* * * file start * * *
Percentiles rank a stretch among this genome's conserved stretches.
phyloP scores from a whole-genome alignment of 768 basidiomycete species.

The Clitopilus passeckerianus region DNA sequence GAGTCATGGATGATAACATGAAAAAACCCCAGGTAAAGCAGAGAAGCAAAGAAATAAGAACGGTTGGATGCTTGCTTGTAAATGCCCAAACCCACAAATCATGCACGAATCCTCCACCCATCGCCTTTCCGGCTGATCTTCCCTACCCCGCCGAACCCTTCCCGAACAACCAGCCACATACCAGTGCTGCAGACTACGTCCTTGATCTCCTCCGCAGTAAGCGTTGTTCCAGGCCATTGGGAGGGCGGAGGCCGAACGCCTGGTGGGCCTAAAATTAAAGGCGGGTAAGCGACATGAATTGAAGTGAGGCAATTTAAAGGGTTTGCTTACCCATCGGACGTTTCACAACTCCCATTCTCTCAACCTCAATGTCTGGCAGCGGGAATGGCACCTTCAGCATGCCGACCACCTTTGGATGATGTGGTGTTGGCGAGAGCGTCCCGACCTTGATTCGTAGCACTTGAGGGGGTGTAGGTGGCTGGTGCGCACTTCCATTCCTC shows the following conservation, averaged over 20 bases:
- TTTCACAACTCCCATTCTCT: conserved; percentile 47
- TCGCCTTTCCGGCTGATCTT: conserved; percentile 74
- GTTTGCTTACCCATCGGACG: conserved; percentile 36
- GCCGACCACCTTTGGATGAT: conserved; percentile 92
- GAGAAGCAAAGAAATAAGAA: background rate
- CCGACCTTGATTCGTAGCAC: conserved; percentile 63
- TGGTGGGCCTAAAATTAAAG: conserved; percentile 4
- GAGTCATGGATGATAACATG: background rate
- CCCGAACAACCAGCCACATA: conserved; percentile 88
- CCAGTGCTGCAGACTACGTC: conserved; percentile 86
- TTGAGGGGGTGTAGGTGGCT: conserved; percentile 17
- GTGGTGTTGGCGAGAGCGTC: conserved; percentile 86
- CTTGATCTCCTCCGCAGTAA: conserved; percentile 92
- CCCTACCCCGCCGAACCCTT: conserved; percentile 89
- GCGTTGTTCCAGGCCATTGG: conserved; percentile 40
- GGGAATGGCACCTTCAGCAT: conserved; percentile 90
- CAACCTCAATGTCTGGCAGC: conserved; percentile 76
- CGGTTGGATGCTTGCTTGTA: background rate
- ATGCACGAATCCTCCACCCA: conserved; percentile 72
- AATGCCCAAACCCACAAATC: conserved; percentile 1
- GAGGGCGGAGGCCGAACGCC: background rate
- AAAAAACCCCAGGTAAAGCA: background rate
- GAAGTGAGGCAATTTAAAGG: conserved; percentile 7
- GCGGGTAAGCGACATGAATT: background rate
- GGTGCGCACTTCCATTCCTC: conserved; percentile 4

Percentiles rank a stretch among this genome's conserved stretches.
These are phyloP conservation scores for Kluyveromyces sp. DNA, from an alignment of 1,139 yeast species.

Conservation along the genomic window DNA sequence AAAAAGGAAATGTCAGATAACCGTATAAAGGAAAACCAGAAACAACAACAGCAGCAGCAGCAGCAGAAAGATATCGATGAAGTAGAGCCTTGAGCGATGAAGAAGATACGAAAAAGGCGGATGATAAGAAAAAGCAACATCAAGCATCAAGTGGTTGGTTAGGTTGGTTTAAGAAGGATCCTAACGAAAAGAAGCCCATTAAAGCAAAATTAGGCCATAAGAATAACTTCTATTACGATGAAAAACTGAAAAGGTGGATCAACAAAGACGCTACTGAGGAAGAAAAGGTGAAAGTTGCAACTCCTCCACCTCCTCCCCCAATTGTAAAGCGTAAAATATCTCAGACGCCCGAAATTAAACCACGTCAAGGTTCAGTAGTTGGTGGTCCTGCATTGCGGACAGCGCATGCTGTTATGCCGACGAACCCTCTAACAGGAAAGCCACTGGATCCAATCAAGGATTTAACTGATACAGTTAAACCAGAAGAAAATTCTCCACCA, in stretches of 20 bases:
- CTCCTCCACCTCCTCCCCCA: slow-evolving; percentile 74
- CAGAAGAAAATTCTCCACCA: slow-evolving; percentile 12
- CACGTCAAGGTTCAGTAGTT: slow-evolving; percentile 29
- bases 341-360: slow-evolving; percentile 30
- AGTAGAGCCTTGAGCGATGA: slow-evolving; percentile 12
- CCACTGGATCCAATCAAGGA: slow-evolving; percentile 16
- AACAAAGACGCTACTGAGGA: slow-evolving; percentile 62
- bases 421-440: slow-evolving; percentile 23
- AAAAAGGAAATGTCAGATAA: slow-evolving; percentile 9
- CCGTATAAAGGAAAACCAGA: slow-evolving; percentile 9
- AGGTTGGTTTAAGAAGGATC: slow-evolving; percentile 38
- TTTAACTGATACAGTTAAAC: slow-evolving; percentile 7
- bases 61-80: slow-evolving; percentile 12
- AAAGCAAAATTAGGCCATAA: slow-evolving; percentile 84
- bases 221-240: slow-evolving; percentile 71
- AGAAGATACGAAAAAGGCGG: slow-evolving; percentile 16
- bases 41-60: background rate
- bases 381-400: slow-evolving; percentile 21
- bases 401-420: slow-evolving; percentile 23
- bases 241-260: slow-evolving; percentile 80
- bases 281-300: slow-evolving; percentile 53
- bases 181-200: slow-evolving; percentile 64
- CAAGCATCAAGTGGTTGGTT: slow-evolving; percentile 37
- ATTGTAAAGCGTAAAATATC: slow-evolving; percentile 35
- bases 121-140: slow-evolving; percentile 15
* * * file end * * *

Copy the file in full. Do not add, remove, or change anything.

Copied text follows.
Percentiles rank a stretch among this genome's conserved stretches.
phyloP scores from a whole-genome alignment of 768 basidiomycete species.

The Clitopilus passeckerianus region DNA sequence GAGTCATGGATGATAACATGAAAAAACCCCAGGTAAAGCAGAGAAGCAAAGAAATAAGAACGGTTGGATGCTTGCTTGTAAATGCCCAAACCCACAAATCATGCACGAATCCTCCACCCATCGCCTTTCCGGCTGATCTTCCCTACCCCGCCGAACCCTTCCCGAACAACCAGCCACATACCAGTGCTGCAGACTACGTCCTTGATCTCCTCCGCAGTAAGCGTTGTTCCAGGCCATTGGGAGGGCGGAGGCCGAACGCCTGGTGGGCCTAAAATTAAAGGCGGGTAAGCGACATGAATTGAAGTGAGGCAATTTAAAGGGTTTGCTTACCCATCGGACGTTTCACAACTCCCATTCTCTCAACCTCAATGTCTGGCAGCGGGAATGGCACCTTCAGCATGCCGACCACCTTTGGATGATGTGGTGTTGGCGAGAGCGTCCCGACCTTGATTCGTAGCACTTGAGGGGGTGTAGGTGGCTGGTGCGCACTTCCATTCCTC shows the following conservation, averaged over 20 bases:
- TTTCACAACTCCCATTCTCT: conserved; percentile 47
- TCGCCTTTCCGGCTGATCTT: conserved; percentile 74
- GTTTGCTTACCCATCGGACG: conserved; percentile 36
- GCCGACCACCTTTGGATGAT: conserved; percentile 92
- GAGAAGCAAAGAAATAAGAA: background rate
- CCGACCTTGATTCGTAGCAC: conserved; percentile 63
- TGGTGGGCCTAAAATTAAAG: conserved; percentile 4
- GAGTCATGGATGATAACATG: background rate
- CCCGAACAACCAGCCACATA: conserved; percentile 88
- CCAGTGCTGCAGACTACGTC: conserved; percentile 86
- TTGAGGGGGTGTAGGTGGCT: conserved; percentile 17
- GTGGTGTTGGCGAGAGCGTC: conserved; percentile 86
- CTTGATCTCCTCCGCAGTAA: conserved; percentile 92
- CCCTACCCCGCCGAACCCTT: conserved; percentile 89
- GCGTTGTTCCAGGCCATTGG: conserved; percentile 40
- GGGAATGGCACCTTCAGCAT: conserved; percentile 90
- CAACCTCAATGTCTGGCAGC: conserved; percentile 76
- CGGTTGGATGCTTGCTTGTA: background rate
- ATGCACGAATCCTCCACCCA: conserved; percentile 72
- AATGCCCAAACCCACAAATC: conserved; percentile 1
- GAGGGCGGAGGCCGAACGCC: background rate
- AAAAAACCCCAGGTAAAGCA: background rate
- GAAGTGAGGCAATTTAAAGG: conserved; percentile 7
- GCGGGTAAGCGACATGAATT: background rate
- GGTGCGCACTTCCATTCCTC: conserved; percentile 4

Percentiles rank a stretch among this genome's conserved stretches.
These are phyloP conservation scores for Kluyveromyces sp. DNA, from an alignment of 1,139 yeast species.

Conservation along the genomic window DNA sequence AAAAAGGAAATGTCAGATAACCGTATAAAGGAAAACCAGAAACAACAACAGCAGCAGCAGCAGCAGAAAGATATCGATGAAGTAGAGCCTTGAGCGATGAAGAAGATACGAAAAAGGCGGATGATAAGAAAAAGCAACATCAAGCATCAAGTGGTTGGTTAGGTTGGTTTAAGAAGGATCCTAACGAAAAGAAGCCCATTAAAGCAAAATTAGGCCATAAGAATAACTTCTATTACGATGAAAAACTGAAAAGGTGGATCAACAAAGACGCTACTGAGGAAGAAAAGGTGAAAGTTGCAACTCCTCCACCTCCTCCCCCAATTGTAAAGCGTAAAATATCTCAGACGCCCGAAATTAAACCACGTCAAGGTTCAGTAGTTGGTGGTCCTGCATTGCGGACAGCGCATGCTGTTATGCCGACGAACCCTCTAACAGGAAAGCCACTGGATCCAATCAAGGATTTAACTGATACAGTTAAACCAGAAGAAAATTCTCCACCA, in stretches of 20 bases:
- CTCCTCCACCTCCTCCCCCA: slow-evolving; percentile 74
- CAGAAGAAAATTCTCCACCA: slow-evolving; percentile 12
- CACGTCAAGGTTCAGTAGTT: slow-evolving; percentile 29
- bases 341-360: slow-evolving; percentile 30
- AGTAGAGCCTTGAGCGATGA: slow-evolving; percentile 12
- CCACTGGATCCAATCAAGGA: slow-evolving; percentile 16
- AACAAAGACGCTACTGAGGA: slow-evolving; percentile 62
- bases 421-440: slow-evolving; percentile 23
- AAAAAGGAAATGTCAGATAA: slow-evolving; percentile 9
- CCGTATAAAGGAAAACCAGA: slow-evolving; percentile 9
- AGGTTGGTTTAAGAAGGATC: slow-evolving; percentile 38
- TTTAACTGATACAGTTAAAC: slow-evolving; percentile 7
- bases 61-80: slow-evolving; percentile 12
- AAAGCAAAATTAGGCCATAA: slow-evolving; percentile 84
- bases 221-240: slow-evolving; percentile 71
- AGAAGATACGAAAAAGGCGG: slow-evolving; percentile 16
- bases 41-60: background rate
- bases 381-400: slow-evolving; percentile 21
- bases 401-420: slow-evolving; percentile 23
- bases 241-260: slow-evolving; percentile 80
- bases 281-300: slow-evolving; percentile 53
- bases 181-200: slow-evolving; percentile 64
- CAAGCATCAAGTGGTTGGTT: slow-evolving; percentile 37
- ATTGTAAAGCGTAAAATATC: slow-evolving; percentile 35
- bases 121-140: slow-evolving; percentile 15